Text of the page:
On Board: New Index Student-Researchers
In November 2001, a reception for potential student-researchers was held at the Hebrew University's Beit Meiersdorf. It brought together all current students and staff of the Jerusalem Index of Jewish Art with candidates for CJA scholarships. Prof. Bezalel Narkiss opened the event followed by a musical interlude of Ladino songs sung by Kokhava Levy accompanied by Betty Klein on harp and mandolin. Ariella Amar, Section Head of the Synagogues and Ritual Objects Section delivered a lecture “Tracing the Past” using the “Menorah of Zechariah" to illustrate the Index of Jewish Art’s approach to iconographic material and diverse traditions.
Candidates chosen from this group were given a 2-week course which included excursions and a survey of Jewish art through the cycle of life and the Jewish year. Advanced students in the Index prepared and delivered these lectures. Five new student-researchers were accepted into the program and have begun their work in various sections of the Index.
Eleven Years and Thriving: Seminars for Russian-Speaking Educators
Since 1991 annual seminars on Jewish art have been offered in collaboration with the St. Petersburg Jewish University, alternating venues between Jerusalem and St. Petersburg. They are organized by the CJA and the Society for Jewish Art and sponsored by the Joint Distribution Committee. In spring 2000 CJA lecturer Boris Khaimovich taught a full-semester introductory course on “Ashkenazi Visual Tradition” to 40 students at St. Petersburg. He was joined by Dr. Naomi Feuchtwanger-Sarig of Bar-llan University. In addition Boris taught a full-semester course on Jewish art at the University of Minsk in spring 2002 in Belarus.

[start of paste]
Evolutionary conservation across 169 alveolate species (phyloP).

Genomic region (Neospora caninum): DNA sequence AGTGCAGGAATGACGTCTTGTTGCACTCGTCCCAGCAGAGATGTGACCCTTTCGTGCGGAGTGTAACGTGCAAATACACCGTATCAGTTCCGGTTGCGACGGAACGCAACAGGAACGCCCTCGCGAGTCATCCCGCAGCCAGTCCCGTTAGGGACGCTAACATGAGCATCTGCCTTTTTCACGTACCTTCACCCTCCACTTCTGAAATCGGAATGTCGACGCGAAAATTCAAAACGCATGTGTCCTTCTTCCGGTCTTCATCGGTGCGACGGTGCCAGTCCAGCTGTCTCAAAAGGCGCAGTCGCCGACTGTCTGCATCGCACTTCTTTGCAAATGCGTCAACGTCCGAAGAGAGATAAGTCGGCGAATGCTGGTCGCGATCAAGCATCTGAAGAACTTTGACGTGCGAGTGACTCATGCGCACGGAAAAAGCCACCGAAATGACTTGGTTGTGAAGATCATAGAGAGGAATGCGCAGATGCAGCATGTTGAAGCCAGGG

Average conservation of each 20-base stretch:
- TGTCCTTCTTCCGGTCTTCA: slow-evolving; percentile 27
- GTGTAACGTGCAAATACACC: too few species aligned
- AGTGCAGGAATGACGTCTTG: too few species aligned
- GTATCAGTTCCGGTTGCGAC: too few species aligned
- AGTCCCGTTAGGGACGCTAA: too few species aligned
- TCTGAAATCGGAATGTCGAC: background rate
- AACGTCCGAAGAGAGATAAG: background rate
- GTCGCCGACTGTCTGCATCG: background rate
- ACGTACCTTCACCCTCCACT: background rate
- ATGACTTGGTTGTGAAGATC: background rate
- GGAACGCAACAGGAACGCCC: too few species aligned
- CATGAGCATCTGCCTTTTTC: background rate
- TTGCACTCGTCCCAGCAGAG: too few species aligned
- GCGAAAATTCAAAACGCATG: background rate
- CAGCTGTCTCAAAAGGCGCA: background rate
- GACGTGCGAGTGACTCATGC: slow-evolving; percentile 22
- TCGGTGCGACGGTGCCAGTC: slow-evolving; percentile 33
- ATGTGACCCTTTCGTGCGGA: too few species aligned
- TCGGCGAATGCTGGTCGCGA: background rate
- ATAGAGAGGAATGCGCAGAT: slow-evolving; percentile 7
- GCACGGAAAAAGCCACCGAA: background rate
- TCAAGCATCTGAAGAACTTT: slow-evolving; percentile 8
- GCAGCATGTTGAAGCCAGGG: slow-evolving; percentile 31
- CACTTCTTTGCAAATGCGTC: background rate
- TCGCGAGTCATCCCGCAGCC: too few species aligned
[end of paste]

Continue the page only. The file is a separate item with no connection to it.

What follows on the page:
In summer 2001, the ninth seminar in Jerusalem that brought together 20 artists and educators from the CIS and 30 Russian-speaking artists and educators living in Israel. The theme of the seminar was “Symbol and Narrative: Biblical Images in Jewish Art.” A follow-up symposium explored “Jewish and Israeli Identity in Art,” and featured among others, a one-woman performance by Russian actress Rachel Spector on the topic of cultural identity.
In autumn 2002, our seminar for Russian artists and educators took place in Kiev and Czernowitz as a joint venture with the Chase Center for the Study of Russian for Jewish Art. It was entitled “Towns, Palaces and Roads” and the organizers were Ilia Devorkin and Ariella Amar. Czernowitz was chosen because it has an active Jewish community, several synagogues and a good central location, allowing for travel and fieldwork to local shtetls. It is situated in a multicultural region where Hasidic and Mitnagdic movements flourished amongst other cultures and nations. This year, the scope of the courses was also enlarged to include Jewish history, mysticism, music, and theatre. Two exhibitions were shown in the CIS, offering the visual impressions of places visited by the artist-participants and one in Jerusalem at Beit Shmuel with a reception at the President’s house. It took place on December 23 to coincide with a daylong follow-up conference. Next year’s seminar will deal with the cultural ties between Ancient Rome and Jerusalem.
For more information, please contact Amia Boasson, Director of the Society for Jewish Art, tel. 02-5882280.
Situated in the Upper Rhine region, Alsace is the product of two overlapping cultures: German, and French. The Alsatian Jewish community, in existence since medieval times, is a unique amalgam of French and German-Jewish cultures reflected in its customs and art. In the fall of 2001 the Center for Jewish Art conducted a successful ten-day symposium in Alsace for thirty-five people. It was the eighth in a series organized by the CJA every second year.